Cobblestone streets of Quebec City.

Francesco Fontaine

After this we decided to take a look at the Café Saint-Henri, a café-shop not too far from the area we were in. It is located in the corner space of an industrial building where half of the walls are glazed which soak the space in natural light. With the curvy light wood counter, sage green glasses and hipster barista, this place was the epitome of a trendy coffee shop, which seemed fitting. After our coffee we went home to shower and change and went back to the same neighborhood for dinner.

With rough concrete walls, soft lighting, and friendly waiters, you know Izakaya Honō is the place to be as soon as you walk in. The popular restaurant is built around sharing, sharing food, sharing a table, sharing a conversation, all small but cozy tables perfect for the Japanese dish menu to share. The best part of the service here besides the aesthetics of the staff was the pace at which the dishes arrived. It’s not an exact science, but each round it felt like we had space and time to eat and talk, but we were never left in the lurch in waiting.

The historic Chateau Frontenac in the old town of Quebec City.

Getty Images

A college friend living in the city, determined to show us the fun side of Quebec, invited us out. We met him at Le Drague Cabaret Club, where we ended the evening. This is the main gay club in the city and is spread over several floors. That night the club offered a drag queen show, multiple bars, and a two-level dance floor. This place was full and with so many different types of people. And I have to admit that what they say about people in Quebec City is true, they are much friendlier.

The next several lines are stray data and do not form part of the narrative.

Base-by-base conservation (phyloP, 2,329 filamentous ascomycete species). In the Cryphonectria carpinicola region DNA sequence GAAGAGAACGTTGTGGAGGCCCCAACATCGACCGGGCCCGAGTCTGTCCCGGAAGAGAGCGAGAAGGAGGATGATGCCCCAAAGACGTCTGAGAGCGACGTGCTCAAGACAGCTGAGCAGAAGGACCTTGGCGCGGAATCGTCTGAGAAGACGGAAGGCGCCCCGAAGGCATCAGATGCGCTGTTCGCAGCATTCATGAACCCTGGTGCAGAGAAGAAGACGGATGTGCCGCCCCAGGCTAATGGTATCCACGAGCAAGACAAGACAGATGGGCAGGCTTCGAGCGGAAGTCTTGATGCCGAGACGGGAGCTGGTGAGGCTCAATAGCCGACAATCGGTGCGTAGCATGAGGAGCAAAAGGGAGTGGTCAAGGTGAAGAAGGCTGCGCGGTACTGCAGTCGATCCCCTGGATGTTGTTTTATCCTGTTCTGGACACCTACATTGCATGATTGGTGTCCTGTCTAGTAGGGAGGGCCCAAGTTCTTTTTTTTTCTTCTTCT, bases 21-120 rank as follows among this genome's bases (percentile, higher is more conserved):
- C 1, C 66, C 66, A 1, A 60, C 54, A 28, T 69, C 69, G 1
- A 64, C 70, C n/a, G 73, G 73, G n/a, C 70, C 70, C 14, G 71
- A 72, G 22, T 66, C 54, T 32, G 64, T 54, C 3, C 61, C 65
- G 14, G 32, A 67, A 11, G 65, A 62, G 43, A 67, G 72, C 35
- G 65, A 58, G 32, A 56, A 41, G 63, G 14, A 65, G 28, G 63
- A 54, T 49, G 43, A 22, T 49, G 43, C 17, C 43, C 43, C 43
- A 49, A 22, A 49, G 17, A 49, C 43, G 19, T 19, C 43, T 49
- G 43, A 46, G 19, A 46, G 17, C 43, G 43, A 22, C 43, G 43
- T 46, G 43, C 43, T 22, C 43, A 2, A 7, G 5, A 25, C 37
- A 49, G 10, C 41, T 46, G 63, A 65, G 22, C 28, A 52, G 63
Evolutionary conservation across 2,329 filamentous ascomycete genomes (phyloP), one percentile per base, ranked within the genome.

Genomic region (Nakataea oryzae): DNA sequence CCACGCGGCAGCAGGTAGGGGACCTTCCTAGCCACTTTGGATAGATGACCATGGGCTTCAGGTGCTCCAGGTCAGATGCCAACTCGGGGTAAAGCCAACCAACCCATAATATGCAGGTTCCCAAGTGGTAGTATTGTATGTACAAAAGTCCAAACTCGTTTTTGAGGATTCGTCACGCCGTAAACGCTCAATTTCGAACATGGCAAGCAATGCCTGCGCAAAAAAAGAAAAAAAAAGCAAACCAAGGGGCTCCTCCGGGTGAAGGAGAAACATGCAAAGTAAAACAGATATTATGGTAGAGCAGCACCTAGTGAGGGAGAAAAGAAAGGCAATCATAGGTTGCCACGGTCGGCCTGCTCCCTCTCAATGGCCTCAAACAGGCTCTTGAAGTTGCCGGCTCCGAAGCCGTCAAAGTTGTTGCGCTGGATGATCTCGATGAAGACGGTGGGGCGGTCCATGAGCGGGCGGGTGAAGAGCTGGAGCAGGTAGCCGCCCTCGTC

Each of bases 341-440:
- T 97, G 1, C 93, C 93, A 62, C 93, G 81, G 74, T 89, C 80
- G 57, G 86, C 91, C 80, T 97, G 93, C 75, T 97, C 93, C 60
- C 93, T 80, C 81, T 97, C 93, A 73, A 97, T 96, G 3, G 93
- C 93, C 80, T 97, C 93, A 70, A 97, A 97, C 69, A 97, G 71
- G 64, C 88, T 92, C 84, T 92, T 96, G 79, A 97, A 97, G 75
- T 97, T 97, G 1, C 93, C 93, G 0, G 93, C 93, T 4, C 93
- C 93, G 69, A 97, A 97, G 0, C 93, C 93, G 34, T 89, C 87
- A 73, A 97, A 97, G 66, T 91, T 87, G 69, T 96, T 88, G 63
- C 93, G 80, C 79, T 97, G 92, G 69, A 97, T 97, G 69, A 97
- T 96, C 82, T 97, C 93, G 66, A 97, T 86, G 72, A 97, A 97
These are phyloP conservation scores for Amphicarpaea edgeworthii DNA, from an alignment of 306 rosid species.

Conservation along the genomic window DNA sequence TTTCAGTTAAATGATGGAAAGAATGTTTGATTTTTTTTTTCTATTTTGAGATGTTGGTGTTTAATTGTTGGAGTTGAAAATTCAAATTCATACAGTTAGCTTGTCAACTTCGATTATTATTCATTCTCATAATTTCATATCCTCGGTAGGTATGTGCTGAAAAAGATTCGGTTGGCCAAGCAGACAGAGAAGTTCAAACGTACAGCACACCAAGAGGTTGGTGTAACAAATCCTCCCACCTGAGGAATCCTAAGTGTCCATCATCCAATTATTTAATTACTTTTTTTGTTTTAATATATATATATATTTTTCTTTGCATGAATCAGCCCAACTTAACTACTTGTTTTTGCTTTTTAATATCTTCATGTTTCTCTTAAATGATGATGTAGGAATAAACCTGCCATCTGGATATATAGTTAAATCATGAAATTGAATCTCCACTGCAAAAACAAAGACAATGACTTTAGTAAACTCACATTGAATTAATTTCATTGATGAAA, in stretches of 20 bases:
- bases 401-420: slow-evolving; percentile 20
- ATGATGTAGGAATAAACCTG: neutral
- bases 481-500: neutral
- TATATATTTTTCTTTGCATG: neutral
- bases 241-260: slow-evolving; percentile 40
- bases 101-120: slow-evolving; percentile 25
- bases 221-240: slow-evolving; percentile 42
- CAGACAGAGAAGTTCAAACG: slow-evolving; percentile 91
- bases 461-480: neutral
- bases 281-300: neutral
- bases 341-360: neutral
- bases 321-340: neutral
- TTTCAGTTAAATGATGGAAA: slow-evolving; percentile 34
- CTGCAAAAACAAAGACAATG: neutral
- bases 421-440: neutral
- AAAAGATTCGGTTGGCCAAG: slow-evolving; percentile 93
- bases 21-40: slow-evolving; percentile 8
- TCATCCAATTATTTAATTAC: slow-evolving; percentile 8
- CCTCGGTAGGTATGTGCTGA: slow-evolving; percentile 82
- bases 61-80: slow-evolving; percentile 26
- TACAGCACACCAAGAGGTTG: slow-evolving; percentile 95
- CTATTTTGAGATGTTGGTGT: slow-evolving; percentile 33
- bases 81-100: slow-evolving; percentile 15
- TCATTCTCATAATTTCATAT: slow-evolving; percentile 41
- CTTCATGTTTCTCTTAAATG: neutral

Given the late night, our next morning started late so we decided to order breakfast in the room. Wrapped in robes, we sat on the private terrace overlooking the St. Lawrence River and talked about all the fun we had the night before and all the things we didn’t necessarily want to remember from the night before.

Chambre Luxe Terrace Room at Auberge Saint-Antoine.